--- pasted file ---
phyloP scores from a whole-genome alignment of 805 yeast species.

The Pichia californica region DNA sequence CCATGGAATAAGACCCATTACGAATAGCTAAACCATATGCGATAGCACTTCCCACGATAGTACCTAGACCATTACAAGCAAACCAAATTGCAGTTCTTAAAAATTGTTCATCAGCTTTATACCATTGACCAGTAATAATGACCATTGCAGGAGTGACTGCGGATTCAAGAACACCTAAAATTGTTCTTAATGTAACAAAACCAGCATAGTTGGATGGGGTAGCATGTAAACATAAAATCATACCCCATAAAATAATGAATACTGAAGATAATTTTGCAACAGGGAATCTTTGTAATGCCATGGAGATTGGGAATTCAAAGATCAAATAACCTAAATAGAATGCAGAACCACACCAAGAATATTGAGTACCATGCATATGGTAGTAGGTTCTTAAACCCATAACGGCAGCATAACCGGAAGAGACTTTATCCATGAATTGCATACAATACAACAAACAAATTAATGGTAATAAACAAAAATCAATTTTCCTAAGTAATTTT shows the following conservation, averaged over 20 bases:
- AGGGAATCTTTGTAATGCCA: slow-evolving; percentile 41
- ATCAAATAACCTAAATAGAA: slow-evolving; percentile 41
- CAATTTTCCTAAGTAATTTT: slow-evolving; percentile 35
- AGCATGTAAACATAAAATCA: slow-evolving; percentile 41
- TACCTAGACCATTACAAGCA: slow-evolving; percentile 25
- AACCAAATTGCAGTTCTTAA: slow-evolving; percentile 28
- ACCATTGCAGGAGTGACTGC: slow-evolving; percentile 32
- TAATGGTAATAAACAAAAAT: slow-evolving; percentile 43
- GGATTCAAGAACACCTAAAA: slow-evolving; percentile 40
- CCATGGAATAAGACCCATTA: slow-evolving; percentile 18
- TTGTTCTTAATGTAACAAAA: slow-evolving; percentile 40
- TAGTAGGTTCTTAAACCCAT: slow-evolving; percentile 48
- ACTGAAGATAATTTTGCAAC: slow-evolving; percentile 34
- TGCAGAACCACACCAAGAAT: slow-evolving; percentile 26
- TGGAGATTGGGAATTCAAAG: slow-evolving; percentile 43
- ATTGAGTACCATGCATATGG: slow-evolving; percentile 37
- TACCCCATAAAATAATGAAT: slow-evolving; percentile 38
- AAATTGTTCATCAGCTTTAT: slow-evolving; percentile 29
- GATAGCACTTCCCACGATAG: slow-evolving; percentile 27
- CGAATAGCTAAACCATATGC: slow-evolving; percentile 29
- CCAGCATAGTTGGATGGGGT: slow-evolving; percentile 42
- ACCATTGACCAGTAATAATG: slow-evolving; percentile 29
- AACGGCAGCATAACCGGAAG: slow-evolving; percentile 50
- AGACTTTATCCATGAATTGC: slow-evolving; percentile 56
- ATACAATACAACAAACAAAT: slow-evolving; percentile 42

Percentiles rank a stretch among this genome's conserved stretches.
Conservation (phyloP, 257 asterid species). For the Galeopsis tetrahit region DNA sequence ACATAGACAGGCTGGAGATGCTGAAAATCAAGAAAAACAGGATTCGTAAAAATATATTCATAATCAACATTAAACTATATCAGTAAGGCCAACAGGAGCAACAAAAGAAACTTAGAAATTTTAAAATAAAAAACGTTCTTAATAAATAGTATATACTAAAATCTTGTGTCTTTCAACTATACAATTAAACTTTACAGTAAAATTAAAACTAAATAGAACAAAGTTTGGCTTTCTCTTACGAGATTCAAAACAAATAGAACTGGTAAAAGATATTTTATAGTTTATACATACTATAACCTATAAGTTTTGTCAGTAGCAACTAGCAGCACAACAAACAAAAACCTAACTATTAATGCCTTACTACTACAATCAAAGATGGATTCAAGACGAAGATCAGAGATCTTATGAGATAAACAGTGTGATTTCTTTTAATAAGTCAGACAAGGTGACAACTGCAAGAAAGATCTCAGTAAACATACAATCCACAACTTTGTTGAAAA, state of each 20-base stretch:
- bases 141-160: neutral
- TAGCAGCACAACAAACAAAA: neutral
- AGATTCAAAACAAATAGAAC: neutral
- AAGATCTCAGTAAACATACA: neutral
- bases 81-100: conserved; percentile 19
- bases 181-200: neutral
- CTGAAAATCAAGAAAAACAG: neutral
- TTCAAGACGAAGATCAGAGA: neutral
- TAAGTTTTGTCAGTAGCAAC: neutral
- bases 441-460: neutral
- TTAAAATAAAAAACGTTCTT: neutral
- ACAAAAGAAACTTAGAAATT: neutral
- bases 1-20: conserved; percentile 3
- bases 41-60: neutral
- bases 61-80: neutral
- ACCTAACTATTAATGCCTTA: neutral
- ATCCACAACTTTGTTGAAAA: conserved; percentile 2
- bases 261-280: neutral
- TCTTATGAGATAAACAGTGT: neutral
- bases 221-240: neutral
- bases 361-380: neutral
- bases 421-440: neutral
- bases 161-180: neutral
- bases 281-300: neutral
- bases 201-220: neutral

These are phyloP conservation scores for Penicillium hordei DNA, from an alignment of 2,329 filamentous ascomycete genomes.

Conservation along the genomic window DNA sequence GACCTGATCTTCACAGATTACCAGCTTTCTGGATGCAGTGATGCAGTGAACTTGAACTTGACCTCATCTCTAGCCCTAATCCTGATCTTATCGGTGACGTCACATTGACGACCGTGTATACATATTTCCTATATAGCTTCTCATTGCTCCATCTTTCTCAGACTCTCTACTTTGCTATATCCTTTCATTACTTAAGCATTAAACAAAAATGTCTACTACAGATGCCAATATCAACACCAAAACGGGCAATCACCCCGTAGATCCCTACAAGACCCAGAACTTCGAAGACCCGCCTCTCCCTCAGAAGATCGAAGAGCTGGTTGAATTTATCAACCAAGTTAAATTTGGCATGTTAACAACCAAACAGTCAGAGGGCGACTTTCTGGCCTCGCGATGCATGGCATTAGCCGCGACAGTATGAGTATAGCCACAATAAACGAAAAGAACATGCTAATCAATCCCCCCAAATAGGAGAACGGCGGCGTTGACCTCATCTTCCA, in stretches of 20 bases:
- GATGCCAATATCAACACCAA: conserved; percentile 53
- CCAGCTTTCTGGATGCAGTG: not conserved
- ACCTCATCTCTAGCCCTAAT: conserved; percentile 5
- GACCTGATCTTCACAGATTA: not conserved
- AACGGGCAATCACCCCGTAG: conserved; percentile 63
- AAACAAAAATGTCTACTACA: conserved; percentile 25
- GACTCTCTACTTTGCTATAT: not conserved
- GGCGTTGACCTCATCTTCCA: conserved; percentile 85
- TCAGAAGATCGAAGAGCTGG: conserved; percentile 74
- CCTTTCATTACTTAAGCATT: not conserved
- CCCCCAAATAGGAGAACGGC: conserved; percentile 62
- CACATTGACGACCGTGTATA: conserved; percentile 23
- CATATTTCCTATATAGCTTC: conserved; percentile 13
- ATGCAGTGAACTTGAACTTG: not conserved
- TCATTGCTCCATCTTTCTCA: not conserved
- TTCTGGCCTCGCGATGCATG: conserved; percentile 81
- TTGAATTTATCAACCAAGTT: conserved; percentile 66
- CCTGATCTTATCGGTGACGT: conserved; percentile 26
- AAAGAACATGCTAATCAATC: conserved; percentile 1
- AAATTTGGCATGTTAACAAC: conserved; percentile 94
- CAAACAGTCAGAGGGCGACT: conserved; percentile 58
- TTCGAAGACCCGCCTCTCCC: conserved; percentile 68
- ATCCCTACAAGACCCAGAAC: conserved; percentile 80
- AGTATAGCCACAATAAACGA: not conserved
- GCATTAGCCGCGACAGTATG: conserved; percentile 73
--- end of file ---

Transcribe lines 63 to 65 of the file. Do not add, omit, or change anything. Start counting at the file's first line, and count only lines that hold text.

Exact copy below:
- GACTCTCTACTTTGCTATAT: not conserved
- GGCGTTGACCTCATCTTCCA: conserved; percentile 85
- TCAGAAGATCGAAGAGCTGG: conserved; percentile 74